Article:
This summer, Chael Sonnen gave a unique definition as to what makes a fighter during his You’re Welcome podcast. He said:
Fighting is when it’s hard. Fighting is when that person is coming back at you with equal or greater resistance. That’s what a fighter is, and when it doesn’t go your way and you want to stay in bed in the morning, when that alarm goes off you get your ass up, put your boots on and you go face the world. That’s what a fighter does.
When Sonnen made this statement, he was discussing former UFC bantamweight champion Ronda Rousey as being an aggressorversus a fighter. However, as this quote also illustrates, that the word “fighting” can be diversely applied to many facets of life. There is, of course, the literal definition of fighting: to physically engage with another person in a violence, combat or aggression. Tied to that is another sense of the word: fighting means never giving up. Literally fighting for your life, for your right to existence in that moment and in that place, and being unwilling to fall back an inch.
Aggressor vs. Fighter: Spectacular Falls From Grace
There is something to be said about how a fighter handles his or her losses: it can determine future success and it certainly affects the fans’ perception. Fighters that come back after losses are often more inspirational that those that constantly win: it’s realizing that they are vulnerable too, just like the rest of us, that speaks to the fallible human being. There’s the fight inside the cage, but what about the battles outside the cage? Perhaps it is those that can learn from their mistakes that grow the most (and of course, who doesn’t love a good comeback story?)
What does it mean to be an aggressor but not a fighter? I think what Sonnen means here is that fighting does not necessarily include acts of violence, combat, or aggression. It’s the familiar analogy that at times we fight for something or fight to overcome some obstacle- be it difficult moments, illness, deaths, breakups, and other bouts of heartache and suffering. Perhaps what he means is that Ronda’s spectacular fall from grace and the way she handled those two monumental losses (for example, admitting on Ellen that she thought of killing herself) means something about who she is as a competitor- an aggressor versus a fighter. An aggressor, whose raw talent and incredible success can fail dramatically at any moment, or a fighter, who paces herself and knows that the real fight isn’t in the ring- it’s life.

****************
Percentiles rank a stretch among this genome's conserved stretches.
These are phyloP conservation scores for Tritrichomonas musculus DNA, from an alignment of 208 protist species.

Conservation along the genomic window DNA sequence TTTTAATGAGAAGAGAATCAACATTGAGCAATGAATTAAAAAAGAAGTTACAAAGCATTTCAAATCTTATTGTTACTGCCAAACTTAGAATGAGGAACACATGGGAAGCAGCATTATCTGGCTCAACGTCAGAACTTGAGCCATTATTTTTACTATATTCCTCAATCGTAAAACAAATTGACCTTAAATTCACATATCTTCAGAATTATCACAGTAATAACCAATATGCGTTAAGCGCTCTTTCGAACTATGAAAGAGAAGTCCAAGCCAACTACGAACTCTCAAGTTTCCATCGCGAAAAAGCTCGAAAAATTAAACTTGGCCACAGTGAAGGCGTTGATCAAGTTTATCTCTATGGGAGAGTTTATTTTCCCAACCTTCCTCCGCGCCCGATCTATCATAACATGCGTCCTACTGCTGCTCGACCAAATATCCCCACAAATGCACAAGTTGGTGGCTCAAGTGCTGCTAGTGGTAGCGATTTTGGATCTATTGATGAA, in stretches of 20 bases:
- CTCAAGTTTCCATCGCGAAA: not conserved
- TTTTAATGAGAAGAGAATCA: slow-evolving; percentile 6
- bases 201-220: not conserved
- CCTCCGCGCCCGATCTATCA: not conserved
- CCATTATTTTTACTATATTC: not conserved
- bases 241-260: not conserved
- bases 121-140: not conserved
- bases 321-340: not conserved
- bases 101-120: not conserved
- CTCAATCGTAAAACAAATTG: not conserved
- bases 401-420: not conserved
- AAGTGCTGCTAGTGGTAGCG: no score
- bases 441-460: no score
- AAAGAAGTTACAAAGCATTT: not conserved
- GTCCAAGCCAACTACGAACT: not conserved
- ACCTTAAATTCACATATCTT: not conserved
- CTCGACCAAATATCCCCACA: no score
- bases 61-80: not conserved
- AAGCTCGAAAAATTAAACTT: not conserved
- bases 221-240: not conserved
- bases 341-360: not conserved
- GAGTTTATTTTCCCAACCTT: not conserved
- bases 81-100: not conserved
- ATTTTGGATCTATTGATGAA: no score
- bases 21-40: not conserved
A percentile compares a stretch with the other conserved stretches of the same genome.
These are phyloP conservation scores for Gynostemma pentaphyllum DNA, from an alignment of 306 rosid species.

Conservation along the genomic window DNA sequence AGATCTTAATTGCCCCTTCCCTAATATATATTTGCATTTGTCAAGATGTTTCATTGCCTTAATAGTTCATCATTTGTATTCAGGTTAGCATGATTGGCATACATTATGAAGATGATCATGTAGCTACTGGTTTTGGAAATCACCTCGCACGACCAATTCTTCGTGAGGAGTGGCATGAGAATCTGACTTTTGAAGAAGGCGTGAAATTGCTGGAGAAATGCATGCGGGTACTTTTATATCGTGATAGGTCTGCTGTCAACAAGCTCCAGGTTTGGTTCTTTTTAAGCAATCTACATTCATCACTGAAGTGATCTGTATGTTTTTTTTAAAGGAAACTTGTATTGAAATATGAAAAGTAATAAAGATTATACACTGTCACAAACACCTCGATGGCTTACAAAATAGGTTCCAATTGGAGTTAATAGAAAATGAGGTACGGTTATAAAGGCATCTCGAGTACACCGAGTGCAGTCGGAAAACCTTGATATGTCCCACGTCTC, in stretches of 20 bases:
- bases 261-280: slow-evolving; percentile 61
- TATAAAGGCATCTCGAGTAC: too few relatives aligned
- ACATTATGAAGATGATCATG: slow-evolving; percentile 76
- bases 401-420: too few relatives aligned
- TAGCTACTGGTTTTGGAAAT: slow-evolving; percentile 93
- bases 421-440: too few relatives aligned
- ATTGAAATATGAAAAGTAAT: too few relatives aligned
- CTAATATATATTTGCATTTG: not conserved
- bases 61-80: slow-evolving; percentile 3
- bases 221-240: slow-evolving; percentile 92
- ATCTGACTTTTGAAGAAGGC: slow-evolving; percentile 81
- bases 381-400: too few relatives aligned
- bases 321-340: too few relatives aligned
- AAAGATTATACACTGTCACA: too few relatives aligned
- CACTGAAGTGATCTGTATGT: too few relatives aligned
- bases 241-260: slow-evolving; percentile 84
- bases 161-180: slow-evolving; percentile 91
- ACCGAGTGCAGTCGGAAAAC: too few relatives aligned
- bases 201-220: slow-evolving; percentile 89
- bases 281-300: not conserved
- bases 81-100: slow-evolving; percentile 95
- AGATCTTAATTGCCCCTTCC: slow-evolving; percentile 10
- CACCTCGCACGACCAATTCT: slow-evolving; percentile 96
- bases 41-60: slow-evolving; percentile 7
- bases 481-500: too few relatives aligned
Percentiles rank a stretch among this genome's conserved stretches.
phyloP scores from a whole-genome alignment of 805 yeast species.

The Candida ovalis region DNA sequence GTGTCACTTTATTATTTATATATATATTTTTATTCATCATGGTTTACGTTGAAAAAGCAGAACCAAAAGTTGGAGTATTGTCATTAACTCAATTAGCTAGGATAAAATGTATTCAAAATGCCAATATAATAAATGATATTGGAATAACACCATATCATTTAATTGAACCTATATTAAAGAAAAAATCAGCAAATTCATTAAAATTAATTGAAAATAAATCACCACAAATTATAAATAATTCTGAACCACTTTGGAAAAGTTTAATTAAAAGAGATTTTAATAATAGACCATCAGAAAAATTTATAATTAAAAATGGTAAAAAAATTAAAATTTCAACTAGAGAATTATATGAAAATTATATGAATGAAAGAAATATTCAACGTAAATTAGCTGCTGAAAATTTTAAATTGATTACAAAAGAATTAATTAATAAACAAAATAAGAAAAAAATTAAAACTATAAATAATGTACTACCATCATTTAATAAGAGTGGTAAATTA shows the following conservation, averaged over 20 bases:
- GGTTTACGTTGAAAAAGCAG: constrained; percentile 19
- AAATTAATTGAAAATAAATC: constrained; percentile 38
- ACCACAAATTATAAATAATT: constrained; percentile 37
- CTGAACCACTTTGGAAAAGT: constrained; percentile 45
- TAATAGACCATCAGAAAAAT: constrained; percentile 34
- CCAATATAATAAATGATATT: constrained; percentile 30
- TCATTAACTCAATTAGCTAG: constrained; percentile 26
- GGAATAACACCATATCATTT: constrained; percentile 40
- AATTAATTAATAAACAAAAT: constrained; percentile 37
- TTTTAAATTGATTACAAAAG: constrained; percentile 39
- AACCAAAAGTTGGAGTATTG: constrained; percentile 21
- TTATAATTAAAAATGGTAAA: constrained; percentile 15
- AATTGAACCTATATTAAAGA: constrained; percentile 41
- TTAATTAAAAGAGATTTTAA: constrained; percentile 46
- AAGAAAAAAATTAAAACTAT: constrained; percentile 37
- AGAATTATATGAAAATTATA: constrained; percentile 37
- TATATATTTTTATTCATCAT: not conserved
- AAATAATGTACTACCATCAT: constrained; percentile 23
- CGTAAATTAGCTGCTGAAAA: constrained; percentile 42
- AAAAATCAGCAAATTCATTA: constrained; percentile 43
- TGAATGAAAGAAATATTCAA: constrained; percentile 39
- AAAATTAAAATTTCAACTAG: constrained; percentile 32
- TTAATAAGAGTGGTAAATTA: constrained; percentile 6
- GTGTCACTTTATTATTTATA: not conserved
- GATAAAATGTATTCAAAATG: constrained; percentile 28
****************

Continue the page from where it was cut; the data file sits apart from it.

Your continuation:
Who Is A Fighter, Anyway?
The thing with martial arts that people outside the community don’t realize is that it doesn’t just teach you how to physically fight, with your body. It teaches you how to be strong in ways you never knew possible.
As a woman, these lessons are infinitely valuable. You’re constantly challenging yourself to do things you never thought, let alone realized you could do. You’re doing things that society generally says you can’t and, arguably worse, shouldn’t. Learning to fight changes all of those expectations and breaks down barriers to impossibility. The deeper you go into the sport, the more the lessons learned on the mats start trickling into other aspects of your life.
The lessons in combat sports are endless, which is just one reason why they are so beneficial. You learn to be more controlled with your emotions. You learn to not give up when it’s tough. You learn that one or two losses don’t define you. You learn to grow from mistakes, to better forgive yourself, and to move on. You learn the grind and how to barrel through with things get rough.
Win or lose, there’s a fighter in all of us. Ask what you’re fighting for- you may be surprised.
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